Archives For apps

Best. Progress. Bar. Ever.

February 15, 2013 — 1 Comment

One of the nice things to come out of the “boutique” app ecosystem is that apps as a whole feel less…corporate. Nothing crushes creativity more than a corporation’s tendency to try and appease everyone not offend anyone (evidence: office art). If a one-person software company wants to make someone smile, they don’t have to go through Legal. Not a lot of smiles in Legal. Lots of hand-wringing and Xanex. There are, however, lots of smiles in HR. But HR smiles are mandated by the people in Legal. It’s a vicious circle.

This screenshot of a progress bar from Acorn (an image editor I use often) is a great example of the kind of thing you can pull off if your approach to products is driven first and foremost by a desire to delight humans:

bit crush

For what it’s worth, I now probably only spend about 25% of my image editing time (both professionally and personally) in Photoshop. That 25% is largely dedicated to print pre-production and advanced image compositing. Photographically, I try to get everything right in the camera, so Aperture’s relatively modest image editing toolset suits me just fine. For everything else, and especially non-photographic imagemaking work, it’s small(ish) Mac apps like Acorn. PixelMator‘s another good one (though for me a little over-designed). Hell, lots of what needs to be done can actually be done in OS X’s Preview these days.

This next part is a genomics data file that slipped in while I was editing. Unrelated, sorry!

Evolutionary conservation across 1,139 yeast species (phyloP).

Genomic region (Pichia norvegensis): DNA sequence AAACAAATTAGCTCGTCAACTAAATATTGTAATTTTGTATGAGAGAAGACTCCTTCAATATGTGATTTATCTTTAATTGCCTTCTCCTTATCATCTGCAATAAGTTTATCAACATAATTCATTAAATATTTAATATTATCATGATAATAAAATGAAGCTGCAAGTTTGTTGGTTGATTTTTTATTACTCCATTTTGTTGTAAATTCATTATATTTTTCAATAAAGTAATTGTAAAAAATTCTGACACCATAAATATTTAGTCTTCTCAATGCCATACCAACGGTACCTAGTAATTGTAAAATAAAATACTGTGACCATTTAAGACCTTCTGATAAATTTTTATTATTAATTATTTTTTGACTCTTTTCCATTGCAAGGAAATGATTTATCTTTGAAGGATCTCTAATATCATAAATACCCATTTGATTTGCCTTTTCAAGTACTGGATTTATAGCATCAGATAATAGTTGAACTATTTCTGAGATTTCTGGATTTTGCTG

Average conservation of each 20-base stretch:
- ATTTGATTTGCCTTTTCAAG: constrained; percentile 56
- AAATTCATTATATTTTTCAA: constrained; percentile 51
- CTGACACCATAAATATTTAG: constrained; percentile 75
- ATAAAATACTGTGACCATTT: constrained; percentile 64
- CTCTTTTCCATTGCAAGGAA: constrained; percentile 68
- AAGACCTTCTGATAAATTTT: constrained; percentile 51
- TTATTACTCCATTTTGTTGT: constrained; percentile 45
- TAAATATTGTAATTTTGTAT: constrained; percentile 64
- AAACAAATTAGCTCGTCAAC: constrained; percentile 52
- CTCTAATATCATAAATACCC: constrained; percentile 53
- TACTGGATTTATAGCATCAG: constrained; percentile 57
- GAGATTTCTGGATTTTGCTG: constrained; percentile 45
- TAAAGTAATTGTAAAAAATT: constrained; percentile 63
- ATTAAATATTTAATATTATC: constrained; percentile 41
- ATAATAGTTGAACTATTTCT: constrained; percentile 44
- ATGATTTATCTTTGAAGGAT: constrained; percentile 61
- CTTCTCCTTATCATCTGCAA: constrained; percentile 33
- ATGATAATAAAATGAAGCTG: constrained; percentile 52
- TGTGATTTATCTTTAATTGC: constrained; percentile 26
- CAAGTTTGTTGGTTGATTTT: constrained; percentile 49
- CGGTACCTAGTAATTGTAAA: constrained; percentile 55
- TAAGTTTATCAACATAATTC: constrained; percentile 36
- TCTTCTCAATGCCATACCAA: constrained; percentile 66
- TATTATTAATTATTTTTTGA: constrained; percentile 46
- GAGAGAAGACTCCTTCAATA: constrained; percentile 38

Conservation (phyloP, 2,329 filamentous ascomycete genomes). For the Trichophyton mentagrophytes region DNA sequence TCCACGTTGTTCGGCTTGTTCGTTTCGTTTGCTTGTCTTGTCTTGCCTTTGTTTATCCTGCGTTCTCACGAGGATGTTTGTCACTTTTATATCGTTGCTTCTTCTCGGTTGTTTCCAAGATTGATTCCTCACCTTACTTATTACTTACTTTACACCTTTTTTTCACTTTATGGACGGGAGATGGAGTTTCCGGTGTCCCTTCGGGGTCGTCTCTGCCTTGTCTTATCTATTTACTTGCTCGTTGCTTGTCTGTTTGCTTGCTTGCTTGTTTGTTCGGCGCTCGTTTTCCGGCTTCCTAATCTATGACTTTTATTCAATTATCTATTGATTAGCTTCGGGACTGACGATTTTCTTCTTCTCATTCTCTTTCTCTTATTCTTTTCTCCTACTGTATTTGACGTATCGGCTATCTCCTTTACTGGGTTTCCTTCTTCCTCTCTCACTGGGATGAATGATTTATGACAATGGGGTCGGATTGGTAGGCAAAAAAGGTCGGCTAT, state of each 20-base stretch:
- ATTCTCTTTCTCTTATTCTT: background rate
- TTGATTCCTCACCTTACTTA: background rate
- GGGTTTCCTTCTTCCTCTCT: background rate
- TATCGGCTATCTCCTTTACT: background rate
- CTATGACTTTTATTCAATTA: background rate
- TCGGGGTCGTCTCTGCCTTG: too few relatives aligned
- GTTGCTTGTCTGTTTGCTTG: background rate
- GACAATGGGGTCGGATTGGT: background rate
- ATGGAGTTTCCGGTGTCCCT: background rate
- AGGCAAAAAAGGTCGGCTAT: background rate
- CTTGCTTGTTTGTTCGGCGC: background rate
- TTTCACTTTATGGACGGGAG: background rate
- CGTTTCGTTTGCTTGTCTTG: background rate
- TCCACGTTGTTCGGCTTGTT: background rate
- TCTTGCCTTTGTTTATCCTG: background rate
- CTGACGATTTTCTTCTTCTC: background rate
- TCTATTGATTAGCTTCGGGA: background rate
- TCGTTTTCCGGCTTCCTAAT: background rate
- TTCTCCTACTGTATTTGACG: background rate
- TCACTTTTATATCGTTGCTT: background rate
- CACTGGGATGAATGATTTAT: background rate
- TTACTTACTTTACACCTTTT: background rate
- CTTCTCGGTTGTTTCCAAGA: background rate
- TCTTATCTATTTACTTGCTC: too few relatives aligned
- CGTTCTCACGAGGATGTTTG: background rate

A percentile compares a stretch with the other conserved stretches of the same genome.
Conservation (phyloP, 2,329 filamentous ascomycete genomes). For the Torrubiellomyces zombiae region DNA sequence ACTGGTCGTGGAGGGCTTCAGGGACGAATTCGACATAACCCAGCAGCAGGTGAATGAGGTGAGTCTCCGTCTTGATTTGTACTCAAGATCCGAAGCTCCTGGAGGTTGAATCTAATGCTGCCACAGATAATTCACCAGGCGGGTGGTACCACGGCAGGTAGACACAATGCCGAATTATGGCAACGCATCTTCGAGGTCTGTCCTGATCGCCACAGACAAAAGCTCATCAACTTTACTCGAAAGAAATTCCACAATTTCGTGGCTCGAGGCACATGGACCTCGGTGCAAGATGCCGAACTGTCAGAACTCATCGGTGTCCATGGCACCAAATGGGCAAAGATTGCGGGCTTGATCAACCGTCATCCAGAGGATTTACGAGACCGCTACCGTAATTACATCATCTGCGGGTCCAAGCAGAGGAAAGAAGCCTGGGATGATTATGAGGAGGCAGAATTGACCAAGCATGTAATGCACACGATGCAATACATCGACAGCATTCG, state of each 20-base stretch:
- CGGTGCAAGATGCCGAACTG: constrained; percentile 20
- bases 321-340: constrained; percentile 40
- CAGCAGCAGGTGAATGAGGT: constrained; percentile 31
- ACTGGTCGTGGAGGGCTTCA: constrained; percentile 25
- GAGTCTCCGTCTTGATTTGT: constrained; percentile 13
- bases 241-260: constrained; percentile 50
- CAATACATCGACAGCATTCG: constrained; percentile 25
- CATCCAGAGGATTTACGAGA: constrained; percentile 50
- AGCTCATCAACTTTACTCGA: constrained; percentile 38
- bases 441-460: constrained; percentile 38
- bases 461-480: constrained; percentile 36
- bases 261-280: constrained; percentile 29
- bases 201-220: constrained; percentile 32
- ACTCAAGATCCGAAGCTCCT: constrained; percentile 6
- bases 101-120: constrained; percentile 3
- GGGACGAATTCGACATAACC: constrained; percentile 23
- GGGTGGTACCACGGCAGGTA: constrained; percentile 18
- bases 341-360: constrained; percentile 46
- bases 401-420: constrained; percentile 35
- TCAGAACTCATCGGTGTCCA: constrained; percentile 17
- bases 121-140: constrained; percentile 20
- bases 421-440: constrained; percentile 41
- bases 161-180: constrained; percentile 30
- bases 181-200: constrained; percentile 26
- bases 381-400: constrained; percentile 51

It’s not that Photoshop is a bad tool. It’s the only game in town for that 25%. The other 75%, though, can easily be done in other smaller, cheaper, faster, and more delightful tools. Tools that make me smile. Tools that don’t take an hour to install and six hours to remove. Tools that still have a single-minded sense of purpose, that still work as if doing one thing really, really well is orders of magnitude better than taking a mediocre approach to everything. Tools whose creators or product managers have enough conviction in their product’s longer-term vision (as well as the requisite backbone) to know how to say “no” to feature requests, even if it costs them a sale. Tools whose creators take PayPal and trust you even before that. It’s just like the shareware days but with a real checkout counter.

Don’t even ask me what I use for wireframing. It’s sacrilege.